Wed · Aug 10

PatientBank is Creating a Unified Medical Record System

PatientBank gathers medical records on behalf of individuals and businesses. Rather than faxing in documents or visiting the hospital to make an information request, PatientBank lets you request your files online and receive it in about ten days, which is three times faster than the average request.

Since October 2015, PatientBank has collected more than 10,000 medical records from over 2,300 hospitals. We sat down with co-founder Paul Fletcher-Hill to discuss how PatientBank is changing the healthcare industry.

What YC Likes About PatientBank:

"Software that gives patients more control and transparency around their care is truly useful. This is one key piece of how software will inevitably make our healthcare systems better."
-Dalton Caldwell, Partner at Y Combinator

How did you start working on this idea?

Two years ago a couple friends and I wanted to build an app that used our own medical records. We assumed it’d be easy to access our data but quickly realized that was not the case. To get our records we had to mail in formal requests to all the hospitals we’d ever been to, and we ended up with piles of paper to sort through. We decided there had to be a better way, and that was when we started building PatientBank.

Since we graduated from Yale, the first hospital we talked to was the Yale-New Haven Health System. Through them, we realized that obtaining medical records is a common problem not just for individuals but also hospitals, researchers, and private practices.

Why did you start with hospitals?

Hospitals have intake departments where workers welcome new patients and obtain medical records. Each department has a piece of paper with all the local hospitals’ fax numbers scribbled on it. The intake coordinators have to look their number up and then mail, fax, or call in to make those requests. It’s a very manual process.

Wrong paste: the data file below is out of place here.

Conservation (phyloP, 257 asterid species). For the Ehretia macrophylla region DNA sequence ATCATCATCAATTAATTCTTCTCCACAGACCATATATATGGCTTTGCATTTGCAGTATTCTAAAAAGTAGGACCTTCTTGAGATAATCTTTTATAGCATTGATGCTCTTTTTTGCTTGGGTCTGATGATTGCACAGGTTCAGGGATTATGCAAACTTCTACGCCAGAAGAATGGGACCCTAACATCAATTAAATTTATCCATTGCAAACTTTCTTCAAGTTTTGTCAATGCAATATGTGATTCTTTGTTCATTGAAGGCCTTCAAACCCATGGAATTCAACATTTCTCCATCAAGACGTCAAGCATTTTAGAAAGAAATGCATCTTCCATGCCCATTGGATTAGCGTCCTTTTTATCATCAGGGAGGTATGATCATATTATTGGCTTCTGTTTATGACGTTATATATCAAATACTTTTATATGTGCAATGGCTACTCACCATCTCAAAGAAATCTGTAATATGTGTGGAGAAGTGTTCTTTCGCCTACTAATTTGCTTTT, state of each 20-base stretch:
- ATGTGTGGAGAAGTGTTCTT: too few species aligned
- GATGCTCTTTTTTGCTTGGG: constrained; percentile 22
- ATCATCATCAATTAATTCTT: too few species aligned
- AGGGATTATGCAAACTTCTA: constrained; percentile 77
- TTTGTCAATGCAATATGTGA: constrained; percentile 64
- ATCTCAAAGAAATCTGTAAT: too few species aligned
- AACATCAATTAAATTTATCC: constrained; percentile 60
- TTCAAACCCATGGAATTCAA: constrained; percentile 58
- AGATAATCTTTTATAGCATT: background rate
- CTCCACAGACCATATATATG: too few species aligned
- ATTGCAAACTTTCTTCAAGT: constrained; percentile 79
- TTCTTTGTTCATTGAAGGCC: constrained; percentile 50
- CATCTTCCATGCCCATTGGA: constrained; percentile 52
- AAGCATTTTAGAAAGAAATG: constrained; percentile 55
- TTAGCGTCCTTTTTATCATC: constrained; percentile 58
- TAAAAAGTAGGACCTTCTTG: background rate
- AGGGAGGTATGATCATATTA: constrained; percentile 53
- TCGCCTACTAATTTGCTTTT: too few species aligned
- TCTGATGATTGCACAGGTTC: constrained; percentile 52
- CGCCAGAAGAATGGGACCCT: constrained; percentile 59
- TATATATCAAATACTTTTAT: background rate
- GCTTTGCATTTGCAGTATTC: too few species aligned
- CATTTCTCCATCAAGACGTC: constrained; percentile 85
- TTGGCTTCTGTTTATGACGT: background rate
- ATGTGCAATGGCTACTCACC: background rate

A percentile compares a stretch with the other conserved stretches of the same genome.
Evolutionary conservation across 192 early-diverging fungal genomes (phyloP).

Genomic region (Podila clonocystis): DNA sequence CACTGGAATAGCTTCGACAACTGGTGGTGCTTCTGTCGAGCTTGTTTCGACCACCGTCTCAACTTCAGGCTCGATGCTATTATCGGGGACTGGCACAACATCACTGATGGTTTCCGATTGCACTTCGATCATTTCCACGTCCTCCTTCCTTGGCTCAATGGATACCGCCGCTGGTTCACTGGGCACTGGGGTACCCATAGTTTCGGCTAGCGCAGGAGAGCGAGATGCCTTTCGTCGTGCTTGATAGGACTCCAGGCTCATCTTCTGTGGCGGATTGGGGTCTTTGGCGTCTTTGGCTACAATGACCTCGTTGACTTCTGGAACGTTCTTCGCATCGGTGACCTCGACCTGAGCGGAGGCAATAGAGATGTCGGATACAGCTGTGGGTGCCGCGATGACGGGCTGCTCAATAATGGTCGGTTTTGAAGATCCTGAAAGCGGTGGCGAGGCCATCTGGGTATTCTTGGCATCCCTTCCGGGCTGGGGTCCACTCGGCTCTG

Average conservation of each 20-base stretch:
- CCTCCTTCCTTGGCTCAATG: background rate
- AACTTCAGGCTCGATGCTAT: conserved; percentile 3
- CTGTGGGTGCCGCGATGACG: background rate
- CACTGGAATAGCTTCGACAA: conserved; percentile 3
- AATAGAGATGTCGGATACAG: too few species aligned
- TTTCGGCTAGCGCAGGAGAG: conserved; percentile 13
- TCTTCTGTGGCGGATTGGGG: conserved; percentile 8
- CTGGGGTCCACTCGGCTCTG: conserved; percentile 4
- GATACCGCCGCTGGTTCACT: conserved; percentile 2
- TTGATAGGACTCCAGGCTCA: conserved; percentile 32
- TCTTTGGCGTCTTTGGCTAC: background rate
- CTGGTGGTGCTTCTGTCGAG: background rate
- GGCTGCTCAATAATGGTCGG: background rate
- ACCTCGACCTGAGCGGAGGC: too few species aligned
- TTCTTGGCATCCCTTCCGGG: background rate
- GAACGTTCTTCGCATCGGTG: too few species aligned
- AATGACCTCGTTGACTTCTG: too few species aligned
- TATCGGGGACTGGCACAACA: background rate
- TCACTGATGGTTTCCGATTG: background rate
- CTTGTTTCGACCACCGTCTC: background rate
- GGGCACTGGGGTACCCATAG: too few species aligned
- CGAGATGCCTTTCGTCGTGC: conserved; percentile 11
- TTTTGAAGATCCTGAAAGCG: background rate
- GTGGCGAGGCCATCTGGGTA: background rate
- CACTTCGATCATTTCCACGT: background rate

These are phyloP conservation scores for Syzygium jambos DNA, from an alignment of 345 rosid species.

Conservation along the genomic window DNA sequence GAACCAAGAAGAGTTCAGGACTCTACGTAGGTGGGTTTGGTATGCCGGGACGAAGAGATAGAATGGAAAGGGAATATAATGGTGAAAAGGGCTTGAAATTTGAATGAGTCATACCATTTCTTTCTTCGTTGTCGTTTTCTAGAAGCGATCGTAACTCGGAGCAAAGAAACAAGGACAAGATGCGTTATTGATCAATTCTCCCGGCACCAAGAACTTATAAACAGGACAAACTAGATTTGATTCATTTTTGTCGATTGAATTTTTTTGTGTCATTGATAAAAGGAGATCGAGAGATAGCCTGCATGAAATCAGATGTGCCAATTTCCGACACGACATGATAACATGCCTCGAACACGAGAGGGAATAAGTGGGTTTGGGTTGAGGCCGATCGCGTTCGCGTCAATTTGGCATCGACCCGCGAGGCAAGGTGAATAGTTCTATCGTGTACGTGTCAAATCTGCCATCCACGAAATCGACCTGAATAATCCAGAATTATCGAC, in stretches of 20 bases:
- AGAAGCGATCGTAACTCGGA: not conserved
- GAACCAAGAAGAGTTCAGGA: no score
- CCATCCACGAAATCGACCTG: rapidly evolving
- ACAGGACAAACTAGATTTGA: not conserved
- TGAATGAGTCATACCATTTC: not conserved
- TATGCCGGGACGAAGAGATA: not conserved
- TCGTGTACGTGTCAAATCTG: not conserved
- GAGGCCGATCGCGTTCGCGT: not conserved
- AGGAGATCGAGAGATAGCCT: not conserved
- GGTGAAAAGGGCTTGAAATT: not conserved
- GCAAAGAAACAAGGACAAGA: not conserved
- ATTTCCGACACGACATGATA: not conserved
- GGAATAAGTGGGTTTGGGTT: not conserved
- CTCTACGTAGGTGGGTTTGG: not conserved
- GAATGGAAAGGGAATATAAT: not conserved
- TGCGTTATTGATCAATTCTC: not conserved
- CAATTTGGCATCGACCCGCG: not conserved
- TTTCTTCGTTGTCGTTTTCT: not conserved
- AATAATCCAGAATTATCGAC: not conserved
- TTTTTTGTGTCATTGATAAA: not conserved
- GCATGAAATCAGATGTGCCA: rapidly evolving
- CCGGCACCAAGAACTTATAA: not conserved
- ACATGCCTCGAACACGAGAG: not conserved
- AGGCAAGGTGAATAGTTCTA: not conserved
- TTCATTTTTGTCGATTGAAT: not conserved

What we’ve done with PatientBank is streamline and standardize that process. Now, hospitals just log onto our web portal and enter the doctor’s information and what type of medical document they’re looking for. PatientBank generates all the necessary forms and submits them automatically. By law, every doctor’s office has to respond to these requests but how they handle them differs greatly.

The great thing is that at this point, we’ve requested medical records from nearly half the hospitals in the United States, so we have an understanding of how each of them works. It was a struggle at first, but once a hospital receives twenty requests from us, they start to adapt their processes.

Do hospitals charge for these medical records?

That’s a big point of contention. In the U.S., there’s a push to give patients access to their medical records and right now hospitals are given 30 days to respond to requests. However, they often take more than 30 days and are allowed to charge a reasonable cost-based fee. It’s pretty ambiguous, so you have hospitals that don’t charge at all while others charge hundreds of dollars. We charge a flat fee per medical record.

Why can’t you just do a check up with a new doctor and fill out the forms again?

Obtaining medical records is often not for primary care. It’s usually for specialty visits or insurance purposes. When you see a specialist, they need to see your medical history to understand previous diagnoses and medications. Even if you were to fill out a form, doctors don’t entirely trust it because patients often forget what kinds of medication or tests they’ve taken. So doctors just ask that you bring your medical records to avoid all this.